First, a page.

Luleå University of Technology, Department of Business Administration, Technology and Social Sciences, Innovation and Design.
    Parida, Vinit
    Westerberg, Mats
    Ylinenpää, Håkan
    Network relationships for entrepreneurial orientation and growth: an empirical study of new ventures and small firms2010Conference paper (Refereed)
  • 46.
    Roininen, Sari
    et al.
    Luleå University of Technology, Department of Business Administration, Technology and Social Sciences, Innovation and Design.
    Westerberg, Mats
    Network structure and networking capability among new ventures: tools for competitive advantage or a waste of resources?2008Conference paper (Other academic)
    Abstract [en]

    Network relationships are significant for new firms' competitive advantages and success since new and entrepreneurial opportunities are favored by diversity (Burt, 2004; Ireland et al., 2002; Cooper, 2002; Granovetter, 1973). However, to gain access to various resources held by other actors the firms would have to have an ability to develop and utilize inter-organizational relationships (Walter et al., 2006), called network capability (NC). Additionally, new ventures would increase their performance by using an entrepreneurial strategy (cf. Wiklund & Shepherd, 2003; Lumpkin & Dess, 2001). Firms using an entrepreneurial orientation (EO) have an ability to find or discover new opportunities creating different and competitive advantages (Wiklund & Shepherd, 2005). This is particularly true among start-ups having external ties providing scarce and valuable resources (Lee et al., 2001). However, we believe these associations are moderated by the venture's complexity. The more complex the venture is internally (i.e. having low level of routines and analyzability) and externally (i.e. having immature markets) the stronger the relationship between NC, networks and EO, and performance will be. This study will hence combine these three dimensions to investigate how start-ups can obtain competitive advantages improving their performance by the use of an entrepreneurial strategy and participation in networks, a combination that has not previously been studied.MethodWe test the framework on 171 new Swedish ventures. The research instrument consisted of a mailed questionnaire to the owner and/or manager having taking part in the start-up of the company examining firm level factors affecting the start-ups' competitive performance. For the analysis structural equation modeling is used.Results and implicationThe results show a positive link between a new venture's NC and its EO, as well as between its network structure and EO, and EO in turn is the only dimension linked to increased firm performance. We did not find any moderating effects of venture complexity, but a strong direct effect on EO. Consequently, regardless of complexity, new ventures benefit from their networks and the ability to utilize external contacts in order to act entrepreneurially and in turn create competitive advantages.

  • 47.
    Roininen, Sari
    et al.
    Luleå University of Technology, Department of Business Administration, Technology and Social Sciences, Innovation and Design.
    Westerberg, Mats
    The relation between network competence, network structure, strategy and new venture performance2007In: The first Nordic innovation research conference - Finnkampen / [ed] Harri Haapasalo; Päivi Iskanius, Oulu: University of Oulu, 2007, p. 187-201Conference paper (Refereed)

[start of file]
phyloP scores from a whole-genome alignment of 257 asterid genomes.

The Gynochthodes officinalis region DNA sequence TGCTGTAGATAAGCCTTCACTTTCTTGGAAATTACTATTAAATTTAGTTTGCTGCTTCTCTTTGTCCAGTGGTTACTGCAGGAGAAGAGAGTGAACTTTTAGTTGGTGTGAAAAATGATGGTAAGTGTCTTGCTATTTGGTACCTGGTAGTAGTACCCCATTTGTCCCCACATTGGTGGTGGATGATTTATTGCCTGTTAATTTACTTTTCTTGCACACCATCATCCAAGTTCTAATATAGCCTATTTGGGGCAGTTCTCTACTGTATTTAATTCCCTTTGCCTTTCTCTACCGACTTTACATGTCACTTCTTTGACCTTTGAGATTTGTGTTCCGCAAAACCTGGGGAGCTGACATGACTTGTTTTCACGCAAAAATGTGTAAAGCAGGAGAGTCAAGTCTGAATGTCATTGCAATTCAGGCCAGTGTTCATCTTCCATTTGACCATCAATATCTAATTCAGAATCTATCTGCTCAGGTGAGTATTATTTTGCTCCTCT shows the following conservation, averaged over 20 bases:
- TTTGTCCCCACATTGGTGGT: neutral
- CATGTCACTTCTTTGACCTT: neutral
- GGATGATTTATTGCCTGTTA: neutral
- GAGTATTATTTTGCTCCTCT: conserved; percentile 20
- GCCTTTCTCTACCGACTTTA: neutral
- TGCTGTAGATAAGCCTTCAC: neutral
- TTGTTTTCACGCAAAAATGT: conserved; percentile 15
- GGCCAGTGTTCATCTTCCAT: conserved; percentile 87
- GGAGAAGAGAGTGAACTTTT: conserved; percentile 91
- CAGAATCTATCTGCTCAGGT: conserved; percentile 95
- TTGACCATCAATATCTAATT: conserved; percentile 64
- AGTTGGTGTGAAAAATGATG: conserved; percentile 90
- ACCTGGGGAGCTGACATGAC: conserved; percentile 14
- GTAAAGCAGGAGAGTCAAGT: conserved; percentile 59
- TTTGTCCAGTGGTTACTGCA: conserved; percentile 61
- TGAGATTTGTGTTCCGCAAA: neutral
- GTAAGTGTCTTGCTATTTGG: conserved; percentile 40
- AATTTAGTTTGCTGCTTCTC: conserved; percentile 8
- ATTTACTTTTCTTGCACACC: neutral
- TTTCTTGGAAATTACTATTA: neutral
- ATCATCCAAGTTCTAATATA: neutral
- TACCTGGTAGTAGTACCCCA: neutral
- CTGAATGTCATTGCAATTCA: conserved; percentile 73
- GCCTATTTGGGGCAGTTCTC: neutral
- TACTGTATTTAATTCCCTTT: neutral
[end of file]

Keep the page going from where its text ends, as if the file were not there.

Abstract [en]

    This paper develops a model to explain new venture performance using network theory. The model suggests that a new venture's performance - both directly and indirectly through strategy - can be explained by its network competence and network structure. Further, venture complexity is hypothesized to moderate the relationship where those ventures having higher task complexity will benefit more from their network competence and structure. In the paper, we also briefly outline how this model can be put to test.

  • 48.
    Tidåsen, Christine
    et al.
    School of Business and Economics at Linnaeus University.
    Westerberg, Mats
    Luleå University of Technology, Department of Business Administration, Technology and Social Sciences, Innovation and Design.
    Palmér, Hanna
    Linnaeus University, Department of Mathematics Education.
    Leonardson, Joakim
    Luleå University of Technology, Department of Arts, Communication and Education, Education, Language, and Teaching.
    Karlsson, Lena
    Linnaeus University, Department of Mathematics Education.
    Lindh, Ida
    Luleå University of Technology, Department of Business Administration, Technology and Social Sciences, Innovation and Design.
    Björling, MaxMikael Wilde
    School of Business and Economics at Linnaeus University.
    Kivimäki, Kaarin
    Luleå University of Technology, Department of Business Administration, Technology and Social Sciences, Innovation and Design.
    Studying Entrepreneurial Learning in a Primary School Setting in Sweden2015Conference paper (Refereed)
  • 49.
    Vikström, Anna
    et al.
    Luleå University of Technology, Department of Business Administration, Technology and Social Sciences.
    Westerberg, Mats
    Luleå University of Technology, Department of Business Administration, Technology and Social Sciences, Innovation and Design.
    Success with succession: an empirical study of small Swedish family firms2006Conference paper (Other academic)
  • 50. Vikström, Anna
    et al.
    Westerberg, Mats
    Luleå University of Technology, Department of Business Administration, Technology and Social Sciences, Innovation and Design.
    Success with succession: an empirical study of small Swedish family firms2010In: International Journal of Entrepreneurship and Small Business, ISSN 1476-1297, E-ISSN 1741-8054, Vol. 11, no 3, p. 223-241Article in journal (Refereed)
    Abstract [en]

    Successful succession in small family firms may be a key to sustainability for the individual firm but also to regional growth. This paper examines how leadership succession factors associated to attitudes, norms and perceived havioural control of leading actors in a small family firm can be related to how well the succession process works and to the firm's post-transition performance. We structure factors pointed out in earlier studies according to Ajzen's theory of planned behaviour (TpB) where we put forward hypotheses for the three areas. The results based on a survey of 55 small family firms that have experienced a leadership succession show that TpB works well for understanding a successful succession process, but is dismal for understanding post-transition performance. The strongest results are found for aspects linked to perceived behavioural control and attitudes.